Even before the COVID-19 pandemic created a flood of remote and hybrid workers, building a cohesive company culture was a tall task. As more than a third of American employees continue to work from home in some capacity, HR professionals must find new ways to cross geographic barriers and keep employees engaged.
Graduates of the online Master of Business Administration (MBA) with a concentration in Human Resources program from the University of Southern Indiana (USI) are well positioned to tackle this evolving landscape by learning various strategies to improve employees’ commitment to their organization. Those techniques range from revamping rewards for high performers to increasing opportunities for employees to receive — and give — meaningful feedback.
Rewarding Talent With More Time Off
Regular pay raises and cash bonuses remain valuable tools to reward top talent. However, with college-educated professionals working longer hours now than they did 30 years ago, employees increasingly appreciate managers who recognize their hard work with extra time off, according to Harvard Business Review.
Researchers call this strategy “time affluence,” or giving employees the sense that higher productivity at work will result in more leisure time to pursue their passions with friends and family. Time became an even greater luxury during the pandemic, especially for working mothers who reported spending more hours on childcare and chores in 2020 than in prior years, according to a 2021 study.
Workers haven’t forgotten the high stress of the pandemic and its resulting burnout. Whether in the office full-time or working completely from home, employees are eager to find time away from their laptop screens. Companies like the online dating app Bumble have given employees a mandatory week off during the summer to meet that demand. Other organizations have introduced regular four-day weekends to boost employee morale.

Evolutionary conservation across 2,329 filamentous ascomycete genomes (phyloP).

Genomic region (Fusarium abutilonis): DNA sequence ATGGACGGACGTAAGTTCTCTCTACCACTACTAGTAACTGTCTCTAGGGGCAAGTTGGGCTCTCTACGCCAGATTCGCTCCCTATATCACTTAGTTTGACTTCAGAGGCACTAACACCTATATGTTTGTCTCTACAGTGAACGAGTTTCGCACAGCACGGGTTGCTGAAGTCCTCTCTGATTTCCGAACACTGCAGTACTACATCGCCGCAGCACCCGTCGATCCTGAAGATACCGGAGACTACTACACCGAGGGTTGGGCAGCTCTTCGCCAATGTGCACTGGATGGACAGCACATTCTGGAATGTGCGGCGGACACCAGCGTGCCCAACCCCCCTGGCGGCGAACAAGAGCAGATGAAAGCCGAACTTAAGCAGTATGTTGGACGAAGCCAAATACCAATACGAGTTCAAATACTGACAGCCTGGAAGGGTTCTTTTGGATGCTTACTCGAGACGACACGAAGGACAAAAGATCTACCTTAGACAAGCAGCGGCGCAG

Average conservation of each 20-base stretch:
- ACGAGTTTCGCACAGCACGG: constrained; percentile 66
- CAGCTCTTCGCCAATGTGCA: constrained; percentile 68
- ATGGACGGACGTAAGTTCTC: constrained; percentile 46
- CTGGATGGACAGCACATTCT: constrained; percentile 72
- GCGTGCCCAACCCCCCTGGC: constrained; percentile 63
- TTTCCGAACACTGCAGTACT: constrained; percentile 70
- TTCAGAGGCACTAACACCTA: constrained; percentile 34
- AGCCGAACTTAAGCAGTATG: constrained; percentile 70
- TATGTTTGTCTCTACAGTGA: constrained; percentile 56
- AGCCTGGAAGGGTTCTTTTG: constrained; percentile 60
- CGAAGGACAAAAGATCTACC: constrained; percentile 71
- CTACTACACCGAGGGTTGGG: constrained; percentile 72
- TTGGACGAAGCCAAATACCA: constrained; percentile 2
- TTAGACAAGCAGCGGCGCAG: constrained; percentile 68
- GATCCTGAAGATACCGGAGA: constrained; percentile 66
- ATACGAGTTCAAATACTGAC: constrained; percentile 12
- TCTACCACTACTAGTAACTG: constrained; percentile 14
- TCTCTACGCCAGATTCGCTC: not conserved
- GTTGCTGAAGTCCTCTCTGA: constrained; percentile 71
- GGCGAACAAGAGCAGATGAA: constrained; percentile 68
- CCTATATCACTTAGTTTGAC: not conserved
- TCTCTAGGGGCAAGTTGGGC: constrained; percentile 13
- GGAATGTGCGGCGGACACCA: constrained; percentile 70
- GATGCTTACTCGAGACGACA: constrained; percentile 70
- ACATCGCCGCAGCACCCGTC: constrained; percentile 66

If businesses cannot provide extra time off, they can consider automatically turning off email notifications after work hours so employees truly relax during their off time. Some companies also offer employee discounts on time-saving purchases, such as meal delivery kits or housekeeping services, so workers worry less about errands and household chores.
Giving employees proper time to recharge covers two key tenets of employee engagement. First, employees return with more energy to participate in team-building activities and mentorship programs that encourage loyalty to the company. Most importantly, workers feel a deeper sense of pride in the workplace culture they’re building — one that recognizes employees have lives outside of work that also require time and investment.
Giving Meaningful Feedback and Measuring Progress
Perhaps the most crucial, and often most challenging, element of employee engagement is improving the channels through which employees receive feedback on their performance and offer their opinions on the workplace.
The lack of meaningful feedback available to employees is reaching a boiling point. Only 31% of U.S. workers surveyed by Gallup in 2023 reported receiving “recognition or praise for doing good work” in the past week, resulting in low levels of employee satisfaction.
HR professionals have many opportunities to interrupt the cycle of neglect and resentment caused by a lack of effective feedback. Developing a structured employee onboarding program that sets clear feedback expectations for managers and their direct reports can be a strong first step, according to Contact Monkey. From the start, employees will get one-on-one time with senior leaders, set a timeline for regular check-ins and begin creating a support network.
Feedback channels must remain open beyond an employee’s first week on the job, especially when soliciting employee input on professional development and training opportunities. Contact Monkey suggests sending a “pulse survey” by email to gather data on employee interests and then developing a series of virtual events based on the responses.
Email campaigns are especially useful for workers who aren’t comfortable sharing ideas in an all-staff meeting or discussing workplace issues with managers, according to Oak Engage. With more tools at their fingertips than ever, HR leaders should give workers — remote, hybrid or in-person — as many avenues as possible to be heard.
An MBA in Human Resources Program That Emphasizes Employee Engagement
As part of USI’s online MBA in Human Resources program, students will master more strategies for developing and retaining talent. The Managing Human Capital course emphasizes real-world techniques to maximize human potential individually and in teams.
With a growing number of companies spreading their workforce across the globe, the need for effective employee engagement has never been clearer. USI’s online program provides the skills HR professionals need to meet the challenge.
Learn more about USI’s online MBA in Human Resources program.